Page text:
Rich in images and gently told, Keeper of the Delaware Dolls is the story of a Delaware Indian woman, Lynette Perry, and the remarkable life she has led in rural Oklahoma throughout the twentieth century. As Perry reflects, hers is a life "lived to old rhythms played by a country fiddle and an Indian drum," a fluid merging of square dances and Delaware stomp dances. Through her eyes, readers are afforded a rare glimpse of how the world of the Delawares has persisted and remained meaningful into the modern era. A recurring theme in Perry’s life has been the making and keeping of dolls, a practice joining her to her female Delaware ancestors. Her great-grandmother Wahoney (Ma Wah Taise) was a doll keeper who died at the age of 108 in 1909. Believing the Delawares’ old world to have slipped away, Wahoney asked that her dolls be buried with her. Unlike her great-grandmother, however, Perry feels that the abiding force of traditional Delaware culture has returned to her, time and again, throughout her long life. In an effort to connect to her Native past, she has revived the doll-making craft.
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Lynette Perry was born in 1914 near Dewey, Oklahoma. She has lived her long and productive life within fifty miles of her birthplace. Manny Skolnick, a freelance writer, is the coauthor of Where Courage Is Like a Wild Horse: The World of an Indian Orphanage (Nebraska 1997), a memoir by Sharon Skolnick, Perry’s daughter.From Kirkus Reviews:
A notable memoir of Native American life. Working with Chicago-based freelance writer Skolnick, Delaware Indian artist Perry tells of her 82 years in rural Oklahoma. Her way of storytelling is self-effacing, humorous, and instantly appealing: she opens by remarking, ``I want to start off by saying that I'm not the kind of person who thinks my life is so important that it needs to be in a book,'' and then, throughout the narrative that follows, shows that she's in fact just the kind of person whose life deserves chronicling at book lengthas distinct from, say, the usual political operative/movie celebrity/sports star memoirists whose works now clog the shelves. The past lives in the present, Perry insists as she recounts the events that have shaped her life. In her instance, it lives quite literally through the medium of the storyteller dolls that she carves, an art she learned from her grandmother. Those dolls, in ribbon dresses and buckskin, help preserve the folk memory of the Delaware people, removed long ago from the East Coast, and Perry is an acknowledged master of the art. This book extends that memory onto the page, preserving shared narratives of the Delaware alongside Perry's own reminiscences of family and friends. (Of her mother, she writes, for instance, ``Mama was the daughter of a time and place that held Annie Oakley to be a model woman, and she could shoot a gun and ride a horse with the best of them.'') Perry writes knowingly and without rancor of the forces that have worked to destroy the Delaware and other Indian nations' cultural traditions, ``a wind,'' as she says, ``that I don't think I have to name.'' With luck, young American Indians who read her story will seek to recover their own families' pasts so that they live comfortably in the present. General readers will find much of value in Perry's pages as well. (17 photos, map, not seen) -- Copyright ©1999, Kirkus Associates, LP. All rights reserved.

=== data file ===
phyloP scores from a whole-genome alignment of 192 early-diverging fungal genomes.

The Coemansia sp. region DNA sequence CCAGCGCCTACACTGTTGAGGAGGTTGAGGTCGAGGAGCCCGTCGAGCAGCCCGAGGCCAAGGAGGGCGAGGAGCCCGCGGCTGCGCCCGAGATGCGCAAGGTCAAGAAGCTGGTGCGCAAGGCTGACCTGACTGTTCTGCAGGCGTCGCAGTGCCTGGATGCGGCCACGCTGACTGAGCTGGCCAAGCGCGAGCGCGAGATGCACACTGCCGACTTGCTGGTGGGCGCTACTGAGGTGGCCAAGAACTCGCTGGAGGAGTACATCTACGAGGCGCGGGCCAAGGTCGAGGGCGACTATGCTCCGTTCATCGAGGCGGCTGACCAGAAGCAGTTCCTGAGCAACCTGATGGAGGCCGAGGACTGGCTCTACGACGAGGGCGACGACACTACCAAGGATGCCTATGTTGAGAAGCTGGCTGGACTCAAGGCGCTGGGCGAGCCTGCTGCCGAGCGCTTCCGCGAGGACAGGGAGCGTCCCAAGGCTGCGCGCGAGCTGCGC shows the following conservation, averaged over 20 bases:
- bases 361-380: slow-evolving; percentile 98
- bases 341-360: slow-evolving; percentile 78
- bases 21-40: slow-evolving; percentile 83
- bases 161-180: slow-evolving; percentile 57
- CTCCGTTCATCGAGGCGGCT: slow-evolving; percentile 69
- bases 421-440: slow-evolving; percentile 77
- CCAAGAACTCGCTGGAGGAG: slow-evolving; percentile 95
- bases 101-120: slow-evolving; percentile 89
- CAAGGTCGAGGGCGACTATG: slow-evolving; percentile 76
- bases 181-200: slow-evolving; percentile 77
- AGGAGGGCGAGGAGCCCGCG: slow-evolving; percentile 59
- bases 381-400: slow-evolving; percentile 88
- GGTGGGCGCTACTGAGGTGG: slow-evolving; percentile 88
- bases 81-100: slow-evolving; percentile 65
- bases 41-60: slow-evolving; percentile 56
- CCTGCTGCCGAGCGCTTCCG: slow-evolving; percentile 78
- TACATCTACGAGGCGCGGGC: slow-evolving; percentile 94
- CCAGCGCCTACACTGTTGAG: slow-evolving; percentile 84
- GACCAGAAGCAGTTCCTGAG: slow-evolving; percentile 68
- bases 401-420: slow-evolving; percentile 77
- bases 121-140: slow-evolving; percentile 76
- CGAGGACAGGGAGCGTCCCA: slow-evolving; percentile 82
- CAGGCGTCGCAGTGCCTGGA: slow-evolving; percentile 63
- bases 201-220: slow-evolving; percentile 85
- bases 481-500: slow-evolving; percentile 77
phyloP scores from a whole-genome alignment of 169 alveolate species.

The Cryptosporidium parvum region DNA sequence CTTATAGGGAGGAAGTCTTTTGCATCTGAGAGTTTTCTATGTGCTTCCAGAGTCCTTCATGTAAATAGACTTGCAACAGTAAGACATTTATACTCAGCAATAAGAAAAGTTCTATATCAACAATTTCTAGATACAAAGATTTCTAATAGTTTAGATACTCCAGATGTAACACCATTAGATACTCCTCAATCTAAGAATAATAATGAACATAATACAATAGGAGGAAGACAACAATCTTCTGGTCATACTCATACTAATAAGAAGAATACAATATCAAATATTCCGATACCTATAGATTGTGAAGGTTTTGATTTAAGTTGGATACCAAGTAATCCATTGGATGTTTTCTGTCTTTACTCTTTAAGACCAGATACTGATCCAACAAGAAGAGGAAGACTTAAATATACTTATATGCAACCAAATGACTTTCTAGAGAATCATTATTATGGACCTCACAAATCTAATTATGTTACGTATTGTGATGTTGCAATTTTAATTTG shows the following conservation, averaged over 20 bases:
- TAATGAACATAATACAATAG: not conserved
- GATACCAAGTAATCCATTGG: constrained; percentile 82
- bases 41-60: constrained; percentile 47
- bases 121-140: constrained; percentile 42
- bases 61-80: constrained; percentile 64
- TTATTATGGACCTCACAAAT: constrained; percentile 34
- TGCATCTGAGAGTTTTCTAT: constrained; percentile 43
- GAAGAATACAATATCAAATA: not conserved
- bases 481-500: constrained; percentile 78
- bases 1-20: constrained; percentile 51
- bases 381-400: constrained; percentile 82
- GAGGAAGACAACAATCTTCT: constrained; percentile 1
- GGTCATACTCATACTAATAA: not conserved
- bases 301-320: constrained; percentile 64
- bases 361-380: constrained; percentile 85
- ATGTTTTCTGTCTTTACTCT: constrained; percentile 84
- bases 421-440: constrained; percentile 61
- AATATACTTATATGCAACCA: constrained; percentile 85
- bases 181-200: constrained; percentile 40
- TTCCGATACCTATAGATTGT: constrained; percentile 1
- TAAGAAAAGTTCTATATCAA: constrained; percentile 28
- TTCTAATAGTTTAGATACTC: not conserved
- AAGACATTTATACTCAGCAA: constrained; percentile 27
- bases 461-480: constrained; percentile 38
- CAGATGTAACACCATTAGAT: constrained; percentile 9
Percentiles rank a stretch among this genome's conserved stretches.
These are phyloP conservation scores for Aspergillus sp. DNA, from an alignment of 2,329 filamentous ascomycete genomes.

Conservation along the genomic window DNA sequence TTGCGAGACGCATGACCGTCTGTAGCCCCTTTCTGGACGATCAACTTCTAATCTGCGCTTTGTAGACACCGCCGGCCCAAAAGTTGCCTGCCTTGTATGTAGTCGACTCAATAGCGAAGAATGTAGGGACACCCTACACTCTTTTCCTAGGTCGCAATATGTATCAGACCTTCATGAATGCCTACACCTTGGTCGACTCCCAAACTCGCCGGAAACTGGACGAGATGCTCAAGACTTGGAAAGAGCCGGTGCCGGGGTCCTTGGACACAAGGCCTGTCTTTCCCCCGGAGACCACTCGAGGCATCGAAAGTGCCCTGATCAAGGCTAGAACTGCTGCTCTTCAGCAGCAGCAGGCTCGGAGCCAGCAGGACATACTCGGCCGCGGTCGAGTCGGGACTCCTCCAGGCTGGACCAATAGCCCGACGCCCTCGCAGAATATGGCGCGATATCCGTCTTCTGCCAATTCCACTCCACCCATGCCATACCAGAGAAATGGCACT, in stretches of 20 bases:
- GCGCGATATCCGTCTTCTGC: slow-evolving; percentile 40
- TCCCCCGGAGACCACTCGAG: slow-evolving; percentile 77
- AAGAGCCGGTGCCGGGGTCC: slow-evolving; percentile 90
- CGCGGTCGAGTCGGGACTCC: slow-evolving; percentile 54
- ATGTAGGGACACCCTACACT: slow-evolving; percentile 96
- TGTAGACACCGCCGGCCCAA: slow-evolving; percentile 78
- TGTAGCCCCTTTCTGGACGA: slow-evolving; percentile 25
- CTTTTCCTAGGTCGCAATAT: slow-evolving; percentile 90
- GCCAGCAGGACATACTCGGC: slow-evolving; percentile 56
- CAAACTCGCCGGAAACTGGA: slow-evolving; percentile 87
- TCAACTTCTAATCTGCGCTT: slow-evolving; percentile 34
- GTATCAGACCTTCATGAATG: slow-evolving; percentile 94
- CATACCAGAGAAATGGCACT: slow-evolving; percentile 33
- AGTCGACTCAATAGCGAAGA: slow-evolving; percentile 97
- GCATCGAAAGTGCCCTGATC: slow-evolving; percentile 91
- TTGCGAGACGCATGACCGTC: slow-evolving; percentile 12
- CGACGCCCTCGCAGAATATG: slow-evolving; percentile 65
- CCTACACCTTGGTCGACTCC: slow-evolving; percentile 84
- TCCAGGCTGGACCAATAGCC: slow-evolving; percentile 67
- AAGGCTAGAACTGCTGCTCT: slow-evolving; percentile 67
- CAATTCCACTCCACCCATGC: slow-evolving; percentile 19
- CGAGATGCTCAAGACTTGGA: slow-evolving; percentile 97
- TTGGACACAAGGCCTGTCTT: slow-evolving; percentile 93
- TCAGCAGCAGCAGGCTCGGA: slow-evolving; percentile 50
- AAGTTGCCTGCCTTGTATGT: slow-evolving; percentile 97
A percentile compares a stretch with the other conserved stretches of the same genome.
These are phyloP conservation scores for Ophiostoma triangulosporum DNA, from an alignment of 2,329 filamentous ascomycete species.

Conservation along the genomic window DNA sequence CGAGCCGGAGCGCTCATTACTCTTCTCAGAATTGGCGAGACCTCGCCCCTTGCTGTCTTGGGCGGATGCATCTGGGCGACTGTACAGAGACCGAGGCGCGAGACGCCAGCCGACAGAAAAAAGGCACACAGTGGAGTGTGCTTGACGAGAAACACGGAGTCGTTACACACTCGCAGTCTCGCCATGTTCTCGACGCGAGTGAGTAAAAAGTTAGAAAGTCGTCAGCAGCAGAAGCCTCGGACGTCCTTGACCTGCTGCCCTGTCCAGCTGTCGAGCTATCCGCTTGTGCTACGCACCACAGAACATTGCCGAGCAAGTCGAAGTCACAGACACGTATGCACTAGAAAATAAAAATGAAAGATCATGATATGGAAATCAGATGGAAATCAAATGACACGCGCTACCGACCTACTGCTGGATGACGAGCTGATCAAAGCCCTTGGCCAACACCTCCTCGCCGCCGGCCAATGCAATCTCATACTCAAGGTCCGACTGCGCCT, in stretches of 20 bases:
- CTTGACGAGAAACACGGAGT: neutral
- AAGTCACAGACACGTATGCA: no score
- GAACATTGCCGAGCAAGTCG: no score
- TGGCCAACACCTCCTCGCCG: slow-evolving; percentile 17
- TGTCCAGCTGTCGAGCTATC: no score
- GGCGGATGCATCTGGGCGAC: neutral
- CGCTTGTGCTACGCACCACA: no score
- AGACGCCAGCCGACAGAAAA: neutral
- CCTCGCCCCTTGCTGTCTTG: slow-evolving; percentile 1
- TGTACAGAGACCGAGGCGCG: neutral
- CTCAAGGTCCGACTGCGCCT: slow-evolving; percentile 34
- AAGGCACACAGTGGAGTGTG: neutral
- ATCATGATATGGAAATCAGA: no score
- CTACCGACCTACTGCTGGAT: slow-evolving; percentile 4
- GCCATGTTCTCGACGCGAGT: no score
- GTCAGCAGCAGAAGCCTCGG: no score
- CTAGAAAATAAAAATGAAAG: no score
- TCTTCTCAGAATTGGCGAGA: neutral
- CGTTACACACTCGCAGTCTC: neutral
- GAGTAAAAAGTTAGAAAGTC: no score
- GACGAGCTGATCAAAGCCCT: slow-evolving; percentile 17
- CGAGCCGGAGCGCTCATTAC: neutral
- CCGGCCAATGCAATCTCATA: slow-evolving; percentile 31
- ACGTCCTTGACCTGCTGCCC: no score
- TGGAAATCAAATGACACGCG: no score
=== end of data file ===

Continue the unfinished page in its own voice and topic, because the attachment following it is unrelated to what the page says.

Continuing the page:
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Book Description Bison Books, 1999. Paperback. Book Condition: New. Never used!. Bookseller Inventory # P110803287593
Book Description Bison Books. PAPERBACK. Book Condition: New. 0803287593 New Condition. Bookseller Inventory # NEW7.1306652
Book Description Bison Books, 1999. Paperback. Book Condition: New. Bookseller Inventory # DADAX0803287593